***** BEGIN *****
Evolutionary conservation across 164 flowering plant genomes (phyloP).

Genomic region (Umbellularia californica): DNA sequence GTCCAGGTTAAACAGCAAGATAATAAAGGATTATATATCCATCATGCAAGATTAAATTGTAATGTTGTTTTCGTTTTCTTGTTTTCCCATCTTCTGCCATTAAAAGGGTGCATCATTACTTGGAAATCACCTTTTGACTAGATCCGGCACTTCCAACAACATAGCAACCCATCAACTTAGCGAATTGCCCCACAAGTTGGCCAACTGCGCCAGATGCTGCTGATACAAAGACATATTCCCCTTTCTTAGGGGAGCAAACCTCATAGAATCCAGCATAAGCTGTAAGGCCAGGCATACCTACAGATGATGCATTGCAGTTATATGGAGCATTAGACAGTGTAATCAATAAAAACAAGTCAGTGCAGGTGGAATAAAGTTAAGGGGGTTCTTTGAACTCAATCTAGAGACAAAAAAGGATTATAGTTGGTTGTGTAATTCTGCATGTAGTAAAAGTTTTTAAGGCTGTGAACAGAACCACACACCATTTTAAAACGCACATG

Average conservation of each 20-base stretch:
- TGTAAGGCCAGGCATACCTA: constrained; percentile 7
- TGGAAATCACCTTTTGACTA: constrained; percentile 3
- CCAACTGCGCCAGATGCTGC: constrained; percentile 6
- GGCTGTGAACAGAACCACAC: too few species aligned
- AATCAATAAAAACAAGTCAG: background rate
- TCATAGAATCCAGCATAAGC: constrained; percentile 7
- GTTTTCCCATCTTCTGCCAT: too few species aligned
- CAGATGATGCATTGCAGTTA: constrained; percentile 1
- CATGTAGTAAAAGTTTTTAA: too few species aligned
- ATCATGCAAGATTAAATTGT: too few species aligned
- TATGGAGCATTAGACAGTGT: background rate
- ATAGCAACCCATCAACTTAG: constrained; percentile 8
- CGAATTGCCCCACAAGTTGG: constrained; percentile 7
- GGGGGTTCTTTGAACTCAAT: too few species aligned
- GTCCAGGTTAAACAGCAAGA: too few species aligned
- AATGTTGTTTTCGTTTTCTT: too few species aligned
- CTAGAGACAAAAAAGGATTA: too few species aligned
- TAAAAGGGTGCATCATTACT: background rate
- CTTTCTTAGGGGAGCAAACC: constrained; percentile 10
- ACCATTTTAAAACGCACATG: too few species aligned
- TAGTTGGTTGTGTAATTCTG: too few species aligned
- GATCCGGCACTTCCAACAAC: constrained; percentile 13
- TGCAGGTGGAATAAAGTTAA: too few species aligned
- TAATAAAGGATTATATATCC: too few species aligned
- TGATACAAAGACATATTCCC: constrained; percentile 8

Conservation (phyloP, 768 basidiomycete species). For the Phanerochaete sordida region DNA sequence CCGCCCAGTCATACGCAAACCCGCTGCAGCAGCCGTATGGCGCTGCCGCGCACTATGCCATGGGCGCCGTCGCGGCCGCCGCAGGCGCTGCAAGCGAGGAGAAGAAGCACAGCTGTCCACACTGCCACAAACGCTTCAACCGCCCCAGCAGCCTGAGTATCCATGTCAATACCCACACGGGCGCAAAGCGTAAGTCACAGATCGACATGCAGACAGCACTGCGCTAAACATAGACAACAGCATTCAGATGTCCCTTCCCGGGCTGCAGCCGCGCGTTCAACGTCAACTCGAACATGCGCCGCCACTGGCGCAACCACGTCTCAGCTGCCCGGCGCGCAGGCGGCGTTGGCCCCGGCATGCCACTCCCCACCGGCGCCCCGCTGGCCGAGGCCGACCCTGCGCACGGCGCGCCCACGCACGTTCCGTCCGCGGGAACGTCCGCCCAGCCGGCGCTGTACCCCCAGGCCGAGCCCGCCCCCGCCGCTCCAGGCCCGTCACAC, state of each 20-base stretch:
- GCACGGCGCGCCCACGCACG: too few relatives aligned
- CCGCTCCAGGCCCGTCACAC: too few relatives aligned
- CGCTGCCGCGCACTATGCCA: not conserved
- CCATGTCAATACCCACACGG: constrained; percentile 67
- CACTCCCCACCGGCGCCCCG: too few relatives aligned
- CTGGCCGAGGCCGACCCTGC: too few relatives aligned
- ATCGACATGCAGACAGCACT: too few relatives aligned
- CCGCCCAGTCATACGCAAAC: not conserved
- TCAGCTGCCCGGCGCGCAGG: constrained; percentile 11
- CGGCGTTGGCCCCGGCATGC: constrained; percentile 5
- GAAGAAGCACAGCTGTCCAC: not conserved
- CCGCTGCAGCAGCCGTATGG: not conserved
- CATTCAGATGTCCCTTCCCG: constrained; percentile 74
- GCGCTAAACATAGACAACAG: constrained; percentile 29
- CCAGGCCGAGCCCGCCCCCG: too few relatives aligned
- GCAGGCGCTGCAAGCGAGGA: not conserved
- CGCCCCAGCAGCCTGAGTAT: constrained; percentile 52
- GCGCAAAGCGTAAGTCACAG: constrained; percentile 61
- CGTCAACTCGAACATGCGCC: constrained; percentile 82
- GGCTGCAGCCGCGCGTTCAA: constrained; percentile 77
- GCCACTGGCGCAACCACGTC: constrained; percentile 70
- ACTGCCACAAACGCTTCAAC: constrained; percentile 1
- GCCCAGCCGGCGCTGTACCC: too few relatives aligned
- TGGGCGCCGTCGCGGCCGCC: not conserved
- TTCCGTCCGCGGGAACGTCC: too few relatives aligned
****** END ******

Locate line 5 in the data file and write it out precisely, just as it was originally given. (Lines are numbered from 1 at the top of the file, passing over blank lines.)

- TGGAAATCACCTTTTGACTA: constrained; percentile 3